Unawareness of having hypertension, dyslipidemia, and diabetes among medicated individuals

Published:September 09, 2020DOI:https://doi.org/10.1016/j.pcd.2020.08.020

      Highlights

      • Unawareness of chromic comorbidities among medicated individuals is common.
      • Caution is needed when using self-reported data to confirm a chronic disease.
      • People with healthy lifestyles or milder forms of diseases may be less aware.

      Abstract

      Aims

      The objectives of this study were to assess the level of disease awareness in medicated patients with hypertension, dyslipidemia, or diabetes and to identify potential predictors of unawareness.

      Methods

      A total of 17,323 participants who visited an institution for a medical checkup between 2009 and 2017 were investigated retrospectively. Disease unawareness was defined as taking medication for a disease but not being aware of having that disease.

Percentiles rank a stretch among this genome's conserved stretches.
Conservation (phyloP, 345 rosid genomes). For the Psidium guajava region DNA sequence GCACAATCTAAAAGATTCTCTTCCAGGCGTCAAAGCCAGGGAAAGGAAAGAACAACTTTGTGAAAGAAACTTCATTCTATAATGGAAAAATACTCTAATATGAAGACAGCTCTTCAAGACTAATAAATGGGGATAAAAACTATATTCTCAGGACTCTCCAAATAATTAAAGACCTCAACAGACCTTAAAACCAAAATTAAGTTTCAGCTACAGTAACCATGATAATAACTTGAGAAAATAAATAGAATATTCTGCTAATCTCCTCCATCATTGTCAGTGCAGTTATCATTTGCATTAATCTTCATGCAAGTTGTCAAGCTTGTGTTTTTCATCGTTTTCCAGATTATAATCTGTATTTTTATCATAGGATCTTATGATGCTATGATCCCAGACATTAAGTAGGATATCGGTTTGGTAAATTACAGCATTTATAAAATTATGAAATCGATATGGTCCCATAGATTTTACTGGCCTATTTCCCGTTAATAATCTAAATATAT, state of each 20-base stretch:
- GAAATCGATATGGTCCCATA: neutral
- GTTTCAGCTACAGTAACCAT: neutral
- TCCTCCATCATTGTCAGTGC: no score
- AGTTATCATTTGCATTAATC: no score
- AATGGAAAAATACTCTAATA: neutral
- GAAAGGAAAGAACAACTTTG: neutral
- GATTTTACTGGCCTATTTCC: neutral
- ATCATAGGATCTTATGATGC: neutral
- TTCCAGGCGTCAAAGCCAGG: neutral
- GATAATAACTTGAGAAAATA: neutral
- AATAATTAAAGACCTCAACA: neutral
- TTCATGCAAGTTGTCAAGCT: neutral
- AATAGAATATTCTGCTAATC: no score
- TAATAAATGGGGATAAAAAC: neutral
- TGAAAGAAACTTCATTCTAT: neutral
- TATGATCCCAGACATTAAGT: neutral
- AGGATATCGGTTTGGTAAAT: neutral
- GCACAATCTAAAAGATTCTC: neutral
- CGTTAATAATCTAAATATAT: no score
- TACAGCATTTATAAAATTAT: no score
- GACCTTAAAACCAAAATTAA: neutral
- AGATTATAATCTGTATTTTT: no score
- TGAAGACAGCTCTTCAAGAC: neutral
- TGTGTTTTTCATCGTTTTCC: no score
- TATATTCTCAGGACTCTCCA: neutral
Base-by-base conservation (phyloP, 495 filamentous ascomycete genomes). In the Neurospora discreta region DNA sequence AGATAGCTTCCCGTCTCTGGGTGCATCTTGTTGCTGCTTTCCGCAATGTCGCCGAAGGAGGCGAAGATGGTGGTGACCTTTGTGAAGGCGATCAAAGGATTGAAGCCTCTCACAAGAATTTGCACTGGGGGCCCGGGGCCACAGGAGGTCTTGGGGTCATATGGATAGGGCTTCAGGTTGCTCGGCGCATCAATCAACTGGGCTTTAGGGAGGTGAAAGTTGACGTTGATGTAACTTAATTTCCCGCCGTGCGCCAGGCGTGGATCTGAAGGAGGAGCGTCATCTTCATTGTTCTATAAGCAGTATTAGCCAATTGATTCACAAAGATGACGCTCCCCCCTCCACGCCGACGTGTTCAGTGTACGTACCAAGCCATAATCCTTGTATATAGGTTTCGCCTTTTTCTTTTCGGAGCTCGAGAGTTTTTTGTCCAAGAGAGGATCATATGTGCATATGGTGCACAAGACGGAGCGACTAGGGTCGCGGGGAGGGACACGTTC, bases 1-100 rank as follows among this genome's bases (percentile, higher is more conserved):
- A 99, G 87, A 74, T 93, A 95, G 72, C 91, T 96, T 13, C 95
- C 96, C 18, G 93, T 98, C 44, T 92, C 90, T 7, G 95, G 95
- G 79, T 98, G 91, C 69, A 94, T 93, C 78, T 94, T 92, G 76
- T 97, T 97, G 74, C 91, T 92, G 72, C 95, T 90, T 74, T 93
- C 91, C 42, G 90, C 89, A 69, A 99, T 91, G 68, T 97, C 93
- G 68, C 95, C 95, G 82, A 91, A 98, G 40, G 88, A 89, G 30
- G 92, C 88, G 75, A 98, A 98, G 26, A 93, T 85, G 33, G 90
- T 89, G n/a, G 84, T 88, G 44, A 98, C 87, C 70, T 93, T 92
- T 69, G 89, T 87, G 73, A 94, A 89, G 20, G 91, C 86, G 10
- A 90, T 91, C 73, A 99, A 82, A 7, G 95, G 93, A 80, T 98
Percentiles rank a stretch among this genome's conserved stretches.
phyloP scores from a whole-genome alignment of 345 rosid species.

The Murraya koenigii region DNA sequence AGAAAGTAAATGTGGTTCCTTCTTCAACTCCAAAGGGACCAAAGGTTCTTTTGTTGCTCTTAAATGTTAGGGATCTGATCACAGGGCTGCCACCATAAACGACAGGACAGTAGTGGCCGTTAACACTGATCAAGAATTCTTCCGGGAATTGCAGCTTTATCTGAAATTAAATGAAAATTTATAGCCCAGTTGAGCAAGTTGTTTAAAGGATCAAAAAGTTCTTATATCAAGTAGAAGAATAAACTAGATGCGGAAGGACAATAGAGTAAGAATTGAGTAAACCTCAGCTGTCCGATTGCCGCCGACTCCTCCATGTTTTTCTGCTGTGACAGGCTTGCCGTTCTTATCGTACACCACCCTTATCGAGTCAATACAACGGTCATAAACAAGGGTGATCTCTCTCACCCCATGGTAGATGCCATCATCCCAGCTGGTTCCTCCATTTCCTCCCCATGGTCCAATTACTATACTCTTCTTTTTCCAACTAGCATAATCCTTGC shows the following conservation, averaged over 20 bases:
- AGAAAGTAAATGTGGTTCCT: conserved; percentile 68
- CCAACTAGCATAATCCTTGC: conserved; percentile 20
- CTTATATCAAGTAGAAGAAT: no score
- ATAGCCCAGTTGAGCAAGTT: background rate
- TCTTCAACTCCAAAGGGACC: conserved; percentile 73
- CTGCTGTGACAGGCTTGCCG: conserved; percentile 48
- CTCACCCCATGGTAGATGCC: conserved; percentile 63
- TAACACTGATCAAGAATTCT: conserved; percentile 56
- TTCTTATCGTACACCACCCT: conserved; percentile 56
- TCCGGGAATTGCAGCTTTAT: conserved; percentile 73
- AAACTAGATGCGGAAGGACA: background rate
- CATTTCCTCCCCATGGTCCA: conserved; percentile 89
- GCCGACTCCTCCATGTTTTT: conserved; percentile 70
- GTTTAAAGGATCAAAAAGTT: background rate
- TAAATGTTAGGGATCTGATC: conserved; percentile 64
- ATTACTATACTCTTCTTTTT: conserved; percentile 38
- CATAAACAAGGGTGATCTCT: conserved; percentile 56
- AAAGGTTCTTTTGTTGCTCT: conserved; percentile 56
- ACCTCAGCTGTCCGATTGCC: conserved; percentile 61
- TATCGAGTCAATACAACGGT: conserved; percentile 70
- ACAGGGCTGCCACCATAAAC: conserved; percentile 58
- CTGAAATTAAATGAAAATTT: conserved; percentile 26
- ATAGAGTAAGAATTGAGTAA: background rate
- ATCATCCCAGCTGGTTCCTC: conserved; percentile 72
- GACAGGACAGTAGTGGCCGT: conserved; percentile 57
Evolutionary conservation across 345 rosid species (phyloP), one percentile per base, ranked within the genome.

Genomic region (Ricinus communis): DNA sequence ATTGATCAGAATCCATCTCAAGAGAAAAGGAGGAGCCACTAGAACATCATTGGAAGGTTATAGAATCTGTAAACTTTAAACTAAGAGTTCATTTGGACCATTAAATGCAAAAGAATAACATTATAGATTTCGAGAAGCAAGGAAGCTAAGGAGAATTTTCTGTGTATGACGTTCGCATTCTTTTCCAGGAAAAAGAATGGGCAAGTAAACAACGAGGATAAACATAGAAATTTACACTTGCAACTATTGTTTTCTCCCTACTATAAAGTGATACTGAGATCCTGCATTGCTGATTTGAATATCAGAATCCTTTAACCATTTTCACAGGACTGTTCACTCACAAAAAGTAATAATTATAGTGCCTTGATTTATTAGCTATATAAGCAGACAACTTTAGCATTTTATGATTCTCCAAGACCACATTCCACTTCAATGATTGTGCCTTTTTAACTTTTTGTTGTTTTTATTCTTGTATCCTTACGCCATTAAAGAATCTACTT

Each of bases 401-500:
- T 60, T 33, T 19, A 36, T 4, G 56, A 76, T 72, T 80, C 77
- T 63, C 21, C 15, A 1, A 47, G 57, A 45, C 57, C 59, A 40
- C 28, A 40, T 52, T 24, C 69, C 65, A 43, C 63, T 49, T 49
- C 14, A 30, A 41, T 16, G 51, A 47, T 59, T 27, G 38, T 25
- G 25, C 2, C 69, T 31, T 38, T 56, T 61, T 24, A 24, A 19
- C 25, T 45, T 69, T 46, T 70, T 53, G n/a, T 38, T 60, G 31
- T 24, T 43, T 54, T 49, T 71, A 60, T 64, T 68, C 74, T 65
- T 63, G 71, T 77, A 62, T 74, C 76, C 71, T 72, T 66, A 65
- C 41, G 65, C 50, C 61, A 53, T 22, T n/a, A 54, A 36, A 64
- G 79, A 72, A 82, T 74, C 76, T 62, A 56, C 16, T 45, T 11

Results

      Among the medicated participants, 10% (169/1658), 30% (278/919), and 5% (21/389) were unaware of having hypertension, dyslipidemia, and diabetes, respectively. Multivariate analysis identified male sex as an independent predictive factor for unawareness of having hypertension. Participants who had an alcohol consumption habit, higher body mass index (BMI), or higher systolic blood pressure had a lower risk of hypertension unawareness. Male sex and BMI were identified as independent predictive factors for unawareness of having dyslipidemia. Participants with higher hemoglobin A1C levels were at decreased risk of diabetes unawareness.

      Conclusions

      A relatively large number of medicated participants were unaware of the disease they were being treated for. Explanatory factors for disease unawareness included male sex, no alcohol consumption, lower BMI, and disease-related factors, such as lower blood pressure and hemoglobin A1C levels.

      Keywords

      To read this article in full you will need to make a payment

      Subscribe:

      Subscribe to Primary Care Diabetes